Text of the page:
Nichiren goes on to state, “This mandala is in no way my invention.” The Gohonzon, he assures us, is not his arbitrary creation. It is the object of devotion perfectly depicting the five characters of Myoho-renge-kyo to which Shakyamuni Buddha, seated in the treasure tower of Many Treasures, and all the Buddhas who were his emanations were awakened. In other words, the Gohonzon is a perfect representation of the “true aspect of all phenomena” and the foundational principles of the “mutual possession of the Ten Worlds” and “three thousand realms in a single moment of life,” all of which were elucidated during the Ceremony in the Air.

When we look at the layout of the Gohonzon, we see that Nam-myoho-renge-kyo—referred to in this letter as “the five characters of the Lotus Sutra’s title” (WND-1, 831)—is written down the center, flanked by representatives of each of the Ten Worlds. This indicates that all living beings of the Ten Worlds, from the Buddhas and bodhisattvas on down, are without exception embodied in the Gohonzon. This accords with the passage from “Treasure Tower,” the Lotus Sutra’s eleventh chapter, that Nichiren cites in this letter: “[Shakyamuni Buddha used his transcendental powers to] lift all the members of the great assembly up into the air” (WND-1, 832). The Gohonzon, therefore, includes “without exception all of the various beings” of the Ten Worlds. It is a representation of the “mutual possession of the Ten Worlds,” the principle that all living beings, when illuminated by the light of the Mystic Law, can display the “dignified attributes that they inherently possess” (WND-1, 832).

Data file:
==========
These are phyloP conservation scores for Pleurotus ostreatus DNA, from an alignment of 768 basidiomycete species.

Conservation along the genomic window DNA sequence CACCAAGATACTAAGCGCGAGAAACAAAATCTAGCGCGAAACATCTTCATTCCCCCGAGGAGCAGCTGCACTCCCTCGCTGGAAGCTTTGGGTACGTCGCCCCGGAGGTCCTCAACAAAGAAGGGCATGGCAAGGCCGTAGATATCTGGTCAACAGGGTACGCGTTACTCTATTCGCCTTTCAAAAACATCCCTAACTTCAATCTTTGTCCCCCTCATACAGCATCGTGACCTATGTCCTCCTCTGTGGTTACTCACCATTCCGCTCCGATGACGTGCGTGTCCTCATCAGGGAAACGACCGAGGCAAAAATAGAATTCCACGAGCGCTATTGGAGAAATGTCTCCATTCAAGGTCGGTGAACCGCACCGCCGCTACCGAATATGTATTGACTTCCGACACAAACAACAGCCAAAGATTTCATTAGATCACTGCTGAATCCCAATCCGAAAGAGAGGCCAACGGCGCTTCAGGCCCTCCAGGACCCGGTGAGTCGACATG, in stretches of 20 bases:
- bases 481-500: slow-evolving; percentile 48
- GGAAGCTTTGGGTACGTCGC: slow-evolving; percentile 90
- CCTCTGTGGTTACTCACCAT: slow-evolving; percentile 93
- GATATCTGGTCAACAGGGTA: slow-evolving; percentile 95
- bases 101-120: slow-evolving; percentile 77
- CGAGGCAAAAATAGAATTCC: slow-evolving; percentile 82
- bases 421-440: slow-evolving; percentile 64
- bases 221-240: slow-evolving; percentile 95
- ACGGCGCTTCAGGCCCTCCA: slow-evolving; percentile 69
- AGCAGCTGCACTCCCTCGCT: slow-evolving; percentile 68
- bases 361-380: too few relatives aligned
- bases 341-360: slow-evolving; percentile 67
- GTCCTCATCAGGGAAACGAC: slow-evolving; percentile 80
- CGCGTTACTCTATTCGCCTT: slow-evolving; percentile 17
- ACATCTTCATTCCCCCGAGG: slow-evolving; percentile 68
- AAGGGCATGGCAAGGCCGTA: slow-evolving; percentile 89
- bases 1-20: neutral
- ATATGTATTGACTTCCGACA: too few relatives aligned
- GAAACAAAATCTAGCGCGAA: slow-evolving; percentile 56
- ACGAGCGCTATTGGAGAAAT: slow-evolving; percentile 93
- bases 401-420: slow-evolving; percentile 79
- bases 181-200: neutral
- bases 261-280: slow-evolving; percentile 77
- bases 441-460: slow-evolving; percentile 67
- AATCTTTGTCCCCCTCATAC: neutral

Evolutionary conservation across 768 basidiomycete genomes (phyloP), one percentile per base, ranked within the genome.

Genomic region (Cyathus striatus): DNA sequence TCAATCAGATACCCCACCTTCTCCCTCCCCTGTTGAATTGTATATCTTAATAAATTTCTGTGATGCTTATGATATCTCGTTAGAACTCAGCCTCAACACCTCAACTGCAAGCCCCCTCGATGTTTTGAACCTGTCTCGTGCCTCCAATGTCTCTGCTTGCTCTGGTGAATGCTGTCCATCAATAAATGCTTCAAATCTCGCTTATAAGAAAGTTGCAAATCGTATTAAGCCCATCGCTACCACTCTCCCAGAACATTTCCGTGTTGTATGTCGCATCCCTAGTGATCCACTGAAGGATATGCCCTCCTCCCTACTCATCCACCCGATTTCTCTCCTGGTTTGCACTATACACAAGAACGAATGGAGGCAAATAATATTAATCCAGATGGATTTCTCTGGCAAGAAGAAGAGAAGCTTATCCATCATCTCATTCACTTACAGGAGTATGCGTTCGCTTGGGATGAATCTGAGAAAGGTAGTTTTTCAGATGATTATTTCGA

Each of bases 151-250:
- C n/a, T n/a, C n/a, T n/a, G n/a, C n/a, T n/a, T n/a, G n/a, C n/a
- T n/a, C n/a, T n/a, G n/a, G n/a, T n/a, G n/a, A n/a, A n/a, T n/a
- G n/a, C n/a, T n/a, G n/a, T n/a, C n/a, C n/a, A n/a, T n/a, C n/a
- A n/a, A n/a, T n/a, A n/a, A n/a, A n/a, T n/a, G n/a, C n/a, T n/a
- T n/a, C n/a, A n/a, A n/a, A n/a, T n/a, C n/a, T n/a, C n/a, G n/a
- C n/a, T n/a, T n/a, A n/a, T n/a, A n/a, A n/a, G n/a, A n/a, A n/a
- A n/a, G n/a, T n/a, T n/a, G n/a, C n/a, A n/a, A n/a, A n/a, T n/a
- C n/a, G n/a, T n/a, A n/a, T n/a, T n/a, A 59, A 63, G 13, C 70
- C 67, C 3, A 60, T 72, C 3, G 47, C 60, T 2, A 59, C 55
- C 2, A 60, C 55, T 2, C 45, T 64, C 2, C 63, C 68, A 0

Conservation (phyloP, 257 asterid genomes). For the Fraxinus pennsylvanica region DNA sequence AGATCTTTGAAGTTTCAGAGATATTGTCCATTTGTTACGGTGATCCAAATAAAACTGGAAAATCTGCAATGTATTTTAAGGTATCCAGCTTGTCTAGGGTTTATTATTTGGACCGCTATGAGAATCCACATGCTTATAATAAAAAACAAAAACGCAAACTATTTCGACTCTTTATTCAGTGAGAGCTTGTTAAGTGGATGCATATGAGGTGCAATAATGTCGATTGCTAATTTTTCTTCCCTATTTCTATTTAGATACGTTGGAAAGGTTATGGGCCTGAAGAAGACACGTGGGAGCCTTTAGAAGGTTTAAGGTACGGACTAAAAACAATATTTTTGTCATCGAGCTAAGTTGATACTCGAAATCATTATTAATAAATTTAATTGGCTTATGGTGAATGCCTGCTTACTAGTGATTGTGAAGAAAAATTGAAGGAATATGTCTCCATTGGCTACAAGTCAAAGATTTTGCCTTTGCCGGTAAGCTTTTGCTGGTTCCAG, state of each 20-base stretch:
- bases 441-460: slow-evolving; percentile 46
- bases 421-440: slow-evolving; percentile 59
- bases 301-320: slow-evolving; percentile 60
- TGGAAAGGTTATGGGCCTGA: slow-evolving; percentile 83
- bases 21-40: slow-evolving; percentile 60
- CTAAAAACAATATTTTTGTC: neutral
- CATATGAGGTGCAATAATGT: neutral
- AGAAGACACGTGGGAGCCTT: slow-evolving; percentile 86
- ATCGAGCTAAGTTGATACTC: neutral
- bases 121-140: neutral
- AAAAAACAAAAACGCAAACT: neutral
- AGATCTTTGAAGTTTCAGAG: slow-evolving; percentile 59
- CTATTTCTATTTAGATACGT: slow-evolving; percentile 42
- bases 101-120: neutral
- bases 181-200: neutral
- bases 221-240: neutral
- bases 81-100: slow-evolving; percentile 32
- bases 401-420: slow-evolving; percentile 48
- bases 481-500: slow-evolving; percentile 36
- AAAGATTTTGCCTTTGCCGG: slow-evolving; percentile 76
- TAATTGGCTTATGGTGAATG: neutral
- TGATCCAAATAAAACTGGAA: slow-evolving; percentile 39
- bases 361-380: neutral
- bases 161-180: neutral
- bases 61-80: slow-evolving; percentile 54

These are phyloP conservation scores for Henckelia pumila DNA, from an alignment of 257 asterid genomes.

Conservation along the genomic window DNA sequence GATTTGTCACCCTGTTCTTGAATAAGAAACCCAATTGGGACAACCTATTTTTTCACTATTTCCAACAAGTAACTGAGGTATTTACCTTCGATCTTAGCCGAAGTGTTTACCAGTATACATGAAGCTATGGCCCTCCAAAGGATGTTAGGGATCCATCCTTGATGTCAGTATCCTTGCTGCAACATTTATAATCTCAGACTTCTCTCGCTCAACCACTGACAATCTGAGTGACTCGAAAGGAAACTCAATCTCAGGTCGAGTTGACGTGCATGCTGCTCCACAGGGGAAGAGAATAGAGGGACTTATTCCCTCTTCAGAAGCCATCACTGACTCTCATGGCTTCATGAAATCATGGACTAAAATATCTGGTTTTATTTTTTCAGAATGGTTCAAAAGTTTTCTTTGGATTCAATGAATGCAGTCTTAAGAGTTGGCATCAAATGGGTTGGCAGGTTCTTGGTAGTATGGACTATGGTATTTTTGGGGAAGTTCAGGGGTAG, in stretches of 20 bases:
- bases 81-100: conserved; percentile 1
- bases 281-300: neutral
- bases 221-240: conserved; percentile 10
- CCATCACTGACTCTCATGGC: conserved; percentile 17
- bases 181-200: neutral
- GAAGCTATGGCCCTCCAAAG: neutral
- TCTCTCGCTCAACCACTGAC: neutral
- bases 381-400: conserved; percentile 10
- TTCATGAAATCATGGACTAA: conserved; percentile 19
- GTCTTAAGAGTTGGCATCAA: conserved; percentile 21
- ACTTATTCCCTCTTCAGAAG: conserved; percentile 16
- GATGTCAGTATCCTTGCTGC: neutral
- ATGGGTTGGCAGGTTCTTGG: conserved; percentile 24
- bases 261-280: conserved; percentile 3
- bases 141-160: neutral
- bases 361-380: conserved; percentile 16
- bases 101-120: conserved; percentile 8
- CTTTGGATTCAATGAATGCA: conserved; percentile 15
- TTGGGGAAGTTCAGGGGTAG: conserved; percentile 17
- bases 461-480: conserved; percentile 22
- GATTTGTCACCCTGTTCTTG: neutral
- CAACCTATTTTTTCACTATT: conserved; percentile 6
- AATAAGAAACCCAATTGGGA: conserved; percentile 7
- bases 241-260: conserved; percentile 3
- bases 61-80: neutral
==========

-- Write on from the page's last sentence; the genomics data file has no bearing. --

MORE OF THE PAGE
That is, when the wisdom and compassion of Buddhahood illuminates the Ten Worlds within our lives, we can bring forth the power of supreme goodness and create enduring value. It also means that each individual comes to shine as an entity of the Mystic Law and display their inherently dignified nature. The Gohonzon enables us to build what Mr. Toda described as “a joyful, pure and sunny realm of friends living together in harmony and peace.”

In such a realm, everyone—no matter their circumstances or whether they are still in the process of transforming their karma—shines with the “dignified attributes that they inherently possess.” Those in the world of hell, for instance, manifest the world of hell contained within the world of Buddhahood. Though there may still be suffering, it is not the hopeless suffering of wandering lost in eternal darkness. They can bring forth the courage to face difficult realities head-on, the wisdom to surmount the obstacles arising from within and from without, and the powerful life force to make new strides forward. Sufferings become challenges that aid one’s personal transformation and growth, a springboard to great development.